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The Bugatti Queen

by Miranda Seymour

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802260,385 (3.96)3
Born in 1900 to a soon-to-be-widowed postmaster's wife in a small French village, Helene Delangle's background offered no suggestion of the extraordinary life she was to lead. The first step was to leave the country behind and head to the city -- in this case, a Paris in the grip of an intoxicating 1920s blend of creativity and debauchery. She became a dancer, and then a stripper. But the demi-monde of gauze veils and admirers was not enough. A visit to the Actors' Championships, a uniquely French meeting of the theatrical world with the race-track, opened her eyes to the glamorous combination of machines and speed. beautiful woman now known as Helle Nice -- Hellish Nice to her British fans -- then caught the attention of none other than Ettore Bugatti, founder of the marque with which her name will always be associated. And yet, despite the fame and the fortune she amassed in an unprecedented career, she died penniless and alone, an old woman in a crumbling Nice flat surrounded only by memories. happened to be a woman. Re-creating her rollercoaster career with great verve and panache, Miranda Seymour brilliantly shows us a life now forgotten -- and makes it unforgettable.… (more)
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Helene Delangle is one of those characters that seem too over the top to be real; a successful dancer, a daring race car driver, the proverbial self-made woman, and without an independent fortune to back up her hell-for-leather lifestyle. It appears that her great mistake was to forget that friends come and go but enemies accumulate, so that when the noted French driver Louis Chiron tried to label her as being a collaborationist, damn few spoke up for her, even if the slander appears to be mostly a product of spite. While I might have preferred that this book was structured more as a conventional history, there is no doubt that it would make a good movie! ( )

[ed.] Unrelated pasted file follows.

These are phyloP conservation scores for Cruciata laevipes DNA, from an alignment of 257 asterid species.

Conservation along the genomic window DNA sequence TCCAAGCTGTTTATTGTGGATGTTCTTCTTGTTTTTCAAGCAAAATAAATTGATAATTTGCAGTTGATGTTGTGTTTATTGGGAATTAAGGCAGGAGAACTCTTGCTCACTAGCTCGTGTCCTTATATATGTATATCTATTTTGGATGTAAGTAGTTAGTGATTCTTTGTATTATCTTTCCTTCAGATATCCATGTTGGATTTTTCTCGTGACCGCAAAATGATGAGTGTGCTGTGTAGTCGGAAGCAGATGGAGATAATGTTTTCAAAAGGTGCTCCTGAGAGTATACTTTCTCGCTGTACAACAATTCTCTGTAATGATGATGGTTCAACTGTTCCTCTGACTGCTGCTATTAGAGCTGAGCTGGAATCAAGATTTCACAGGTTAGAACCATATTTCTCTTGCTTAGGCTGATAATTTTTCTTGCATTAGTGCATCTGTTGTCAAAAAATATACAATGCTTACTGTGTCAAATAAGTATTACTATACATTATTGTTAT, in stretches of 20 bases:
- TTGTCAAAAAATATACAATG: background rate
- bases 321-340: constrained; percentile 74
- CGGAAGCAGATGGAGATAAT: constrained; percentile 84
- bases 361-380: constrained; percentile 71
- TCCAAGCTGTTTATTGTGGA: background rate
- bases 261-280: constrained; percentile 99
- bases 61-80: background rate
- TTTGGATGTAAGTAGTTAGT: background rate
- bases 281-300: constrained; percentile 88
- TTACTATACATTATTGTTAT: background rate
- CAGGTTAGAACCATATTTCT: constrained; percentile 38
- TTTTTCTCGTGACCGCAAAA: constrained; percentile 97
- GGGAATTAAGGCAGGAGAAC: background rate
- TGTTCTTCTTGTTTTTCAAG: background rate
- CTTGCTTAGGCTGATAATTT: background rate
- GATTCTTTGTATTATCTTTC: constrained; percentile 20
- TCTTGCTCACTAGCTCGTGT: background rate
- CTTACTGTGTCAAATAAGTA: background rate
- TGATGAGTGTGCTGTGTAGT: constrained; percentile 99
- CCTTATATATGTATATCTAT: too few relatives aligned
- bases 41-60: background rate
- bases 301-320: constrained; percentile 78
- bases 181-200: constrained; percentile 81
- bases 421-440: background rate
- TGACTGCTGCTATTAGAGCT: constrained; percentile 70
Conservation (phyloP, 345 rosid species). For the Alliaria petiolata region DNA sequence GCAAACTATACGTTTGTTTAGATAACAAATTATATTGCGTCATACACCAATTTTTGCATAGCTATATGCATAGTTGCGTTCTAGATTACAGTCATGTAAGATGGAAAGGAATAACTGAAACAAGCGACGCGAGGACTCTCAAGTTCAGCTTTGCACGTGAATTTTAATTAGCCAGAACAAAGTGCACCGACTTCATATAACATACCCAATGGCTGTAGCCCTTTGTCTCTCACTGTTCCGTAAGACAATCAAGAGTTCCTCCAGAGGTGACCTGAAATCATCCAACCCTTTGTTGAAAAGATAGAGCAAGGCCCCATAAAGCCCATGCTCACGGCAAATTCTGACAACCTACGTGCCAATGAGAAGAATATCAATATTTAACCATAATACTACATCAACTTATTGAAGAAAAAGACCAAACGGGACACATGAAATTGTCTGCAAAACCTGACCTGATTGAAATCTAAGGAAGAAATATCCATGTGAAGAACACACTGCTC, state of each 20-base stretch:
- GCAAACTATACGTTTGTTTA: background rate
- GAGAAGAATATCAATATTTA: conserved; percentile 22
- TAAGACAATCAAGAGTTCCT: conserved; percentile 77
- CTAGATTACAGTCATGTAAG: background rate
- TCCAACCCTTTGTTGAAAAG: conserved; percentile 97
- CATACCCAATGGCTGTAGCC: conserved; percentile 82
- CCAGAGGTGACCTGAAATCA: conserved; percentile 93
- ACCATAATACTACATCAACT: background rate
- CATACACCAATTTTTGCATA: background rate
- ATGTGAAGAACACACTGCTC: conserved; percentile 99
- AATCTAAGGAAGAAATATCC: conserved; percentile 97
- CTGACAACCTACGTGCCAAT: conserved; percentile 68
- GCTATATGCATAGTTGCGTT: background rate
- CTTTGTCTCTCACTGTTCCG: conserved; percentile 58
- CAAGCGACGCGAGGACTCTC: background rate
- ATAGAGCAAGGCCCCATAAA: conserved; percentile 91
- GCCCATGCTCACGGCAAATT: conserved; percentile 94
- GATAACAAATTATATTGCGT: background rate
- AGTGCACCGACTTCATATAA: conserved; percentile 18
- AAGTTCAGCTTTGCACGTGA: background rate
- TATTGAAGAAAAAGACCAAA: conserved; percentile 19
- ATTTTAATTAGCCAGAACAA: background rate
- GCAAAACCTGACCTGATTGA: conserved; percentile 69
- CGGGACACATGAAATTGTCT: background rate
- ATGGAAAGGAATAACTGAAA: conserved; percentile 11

Shrike58 | Jun 24, 2009 |
Miranda Seymour writes a Biography of Hellé-Nice (Mariette Hélène Delangle), a french race driver of the thirties. Frequent starter with a Bugatti or a Alfa Monza

Sometimes the author writes a novel, and fills the holes with "creative reconstruction" Another technique Ms Seymour uses is the speculative deconstruction of photographs. No doubt these reconstructions and deconstructions make for interesting reading. There will be occasions when they may indeed illuminate a subject, while at other times they will perhaps mislead. The problem is how can we tell when a speculation hits the target or when it sails wide?

Perhaps the book should contain a table of actual races, real facts that could be traced with information outside the obscured life of Ms Delangle.

In general the book makes a good story. ( )
  Delfi_r | Dec 27, 2008 |
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Born in 1900 to a soon-to-be-widowed postmaster's wife in a small French village, Helene Delangle's background offered no suggestion of the extraordinary life she was to lead. The first step was to leave the country behind and head to the city -- in this case, a Paris in the grip of an intoxicating 1920s blend of creativity and debauchery. She became a dancer, and then a stripper. But the demi-monde of gauze veils and admirers was not enough. A visit to the Actors' Championships, a uniquely French meeting of the theatrical world with the race-track, opened her eyes to the glamorous combination of machines and speed. beautiful woman now known as Helle Nice -- Hellish Nice to her British fans -- then caught the attention of none other than Ettore Bugatti, founder of the marque with which her name will always be associated. And yet, despite the fame and the fortune she amassed in an unprecedented career, she died penniless and alone, an old woman in a crumbling Nice flat surrounded only by memories. happened to be a woman. Re-creating her rollercoaster career with great verve and panache, Miranda Seymour brilliantly shows us a life now forgotten -- and makes it unforgettable.

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